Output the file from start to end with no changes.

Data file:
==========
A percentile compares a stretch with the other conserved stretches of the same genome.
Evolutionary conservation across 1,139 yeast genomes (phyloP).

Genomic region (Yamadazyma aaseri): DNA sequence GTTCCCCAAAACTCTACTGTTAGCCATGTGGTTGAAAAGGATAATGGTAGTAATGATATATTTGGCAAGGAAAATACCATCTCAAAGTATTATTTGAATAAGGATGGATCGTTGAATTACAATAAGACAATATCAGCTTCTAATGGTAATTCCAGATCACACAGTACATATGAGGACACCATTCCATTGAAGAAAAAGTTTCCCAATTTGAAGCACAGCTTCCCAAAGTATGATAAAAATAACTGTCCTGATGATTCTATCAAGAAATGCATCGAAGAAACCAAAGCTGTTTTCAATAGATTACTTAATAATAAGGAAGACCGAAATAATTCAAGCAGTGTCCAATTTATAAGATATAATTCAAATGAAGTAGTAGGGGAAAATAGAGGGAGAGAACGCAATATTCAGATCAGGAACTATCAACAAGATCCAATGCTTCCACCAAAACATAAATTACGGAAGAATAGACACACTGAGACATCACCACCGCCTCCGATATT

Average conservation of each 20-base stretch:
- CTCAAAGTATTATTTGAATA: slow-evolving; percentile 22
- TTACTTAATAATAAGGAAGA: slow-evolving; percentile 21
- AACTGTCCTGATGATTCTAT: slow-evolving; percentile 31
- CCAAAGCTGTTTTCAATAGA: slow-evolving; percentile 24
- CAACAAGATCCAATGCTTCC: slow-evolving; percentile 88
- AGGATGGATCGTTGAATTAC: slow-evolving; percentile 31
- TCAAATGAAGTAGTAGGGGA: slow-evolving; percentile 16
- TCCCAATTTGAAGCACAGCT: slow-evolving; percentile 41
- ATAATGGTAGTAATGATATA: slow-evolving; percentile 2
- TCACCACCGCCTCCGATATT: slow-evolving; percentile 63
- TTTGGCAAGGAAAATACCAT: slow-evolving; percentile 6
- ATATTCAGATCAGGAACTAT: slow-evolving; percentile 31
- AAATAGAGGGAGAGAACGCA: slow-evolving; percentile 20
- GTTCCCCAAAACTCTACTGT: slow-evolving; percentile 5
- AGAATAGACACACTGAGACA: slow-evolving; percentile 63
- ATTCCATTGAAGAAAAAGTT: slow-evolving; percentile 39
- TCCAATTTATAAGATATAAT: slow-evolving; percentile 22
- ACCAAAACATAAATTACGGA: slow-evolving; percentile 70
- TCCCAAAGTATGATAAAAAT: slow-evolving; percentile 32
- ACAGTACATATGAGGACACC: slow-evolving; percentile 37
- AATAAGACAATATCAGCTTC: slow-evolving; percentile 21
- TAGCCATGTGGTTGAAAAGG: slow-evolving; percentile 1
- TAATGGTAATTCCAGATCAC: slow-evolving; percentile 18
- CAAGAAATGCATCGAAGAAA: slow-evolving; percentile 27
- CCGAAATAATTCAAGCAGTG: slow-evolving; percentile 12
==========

A percentile compares a stretch with the other conserved stretches of the same genome.
Evolutionary conservation across 1,139 yeast genomes (phyloP).

Genomic region (Yamadazyma aaseri): DNA sequence GTTCCCCAAAACTCTACTGTTAGCCATGTGGTTGAAAAGGATAATGGTAGTAATGATATATTTGGCAAGGAAAATACCATCTCAAAGTATTATTTGAATAAGGATGGATCGTTGAATTACAATAAGACAATATCAGCTTCTAATGGTAATTCCAGATCACACAGTACATATGAGGACACCATTCCATTGAAGAAAAAGTTTCCCAATTTGAAGCACAGCTTCCCAAAGTATGATAAAAATAACTGTCCTGATGATTCTATCAAGAAATGCATCGAAGAAACCAAAGCTGTTTTCAATAGATTACTTAATAATAAGGAAGACCGAAATAATTCAAGCAGTGTCCAATTTATAAGATATAATTCAAATGAAGTAGTAGGGGAAAATAGAGGGAGAGAACGCAATATTCAGATCAGGAACTATCAACAAGATCCAATGCTTCCACCAAAACATAAATTACGGAAGAATAGACACACTGAGACATCACCACCGCCTCCGATATT

Average conservation of each 20-base stretch:
- CTCAAAGTATTATTTGAATA: slow-evolving; percentile 22
- TTACTTAATAATAAGGAAGA: slow-evolving; percentile 21
- AACTGTCCTGATGATTCTAT: slow-evolving; percentile 31
- CCAAAGCTGTTTTCAATAGA: slow-evolving; percentile 24
- CAACAAGATCCAATGCTTCC: slow-evolving; percentile 88
- AGGATGGATCGTTGAATTAC: slow-evolving; percentile 31
- TCAAATGAAGTAGTAGGGGA: slow-evolving; percentile 16
- TCCCAATTTGAAGCACAGCT: slow-evolving; percentile 41
- ATAATGGTAGTAATGATATA: slow-evolving; percentile 2
- TCACCACCGCCTCCGATATT: slow-evolving; percentile 63
- TTTGGCAAGGAAAATACCAT: slow-evolving; percentile 6
- ATATTCAGATCAGGAACTAT: slow-evolving; percentile 31
- AAATAGAGGGAGAGAACGCA: slow-evolving; percentile 20
- GTTCCCCAAAACTCTACTGT: slow-evolving; percentile 5
- AGAATAGACACACTGAGACA: slow-evolving; percentile 63
- ATTCCATTGAAGAAAAAGTT: slow-evolving; percentile 39
- TCCAATTTATAAGATATAAT: slow-evolving; percentile 22
- ACCAAAACATAAATTACGGA: slow-evolving; percentile 70
- TCCCAAAGTATGATAAAAAT: slow-evolving; percentile 32
- ACAGTACATATGAGGACACC: slow-evolving; percentile 37
- AATAAGACAATATCAGCTTC: slow-evolving; percentile 21
- TAGCCATGTGGTTGAAAAGG: slow-evolving; percentile 1
- TAATGGTAATTCCAGATCAC: slow-evolving; percentile 18
- CAAGAAATGCATCGAAGAAA: slow-evolving; percentile 27
- CCGAAATAATTCAAGCAGTG: slow-evolving; percentile 12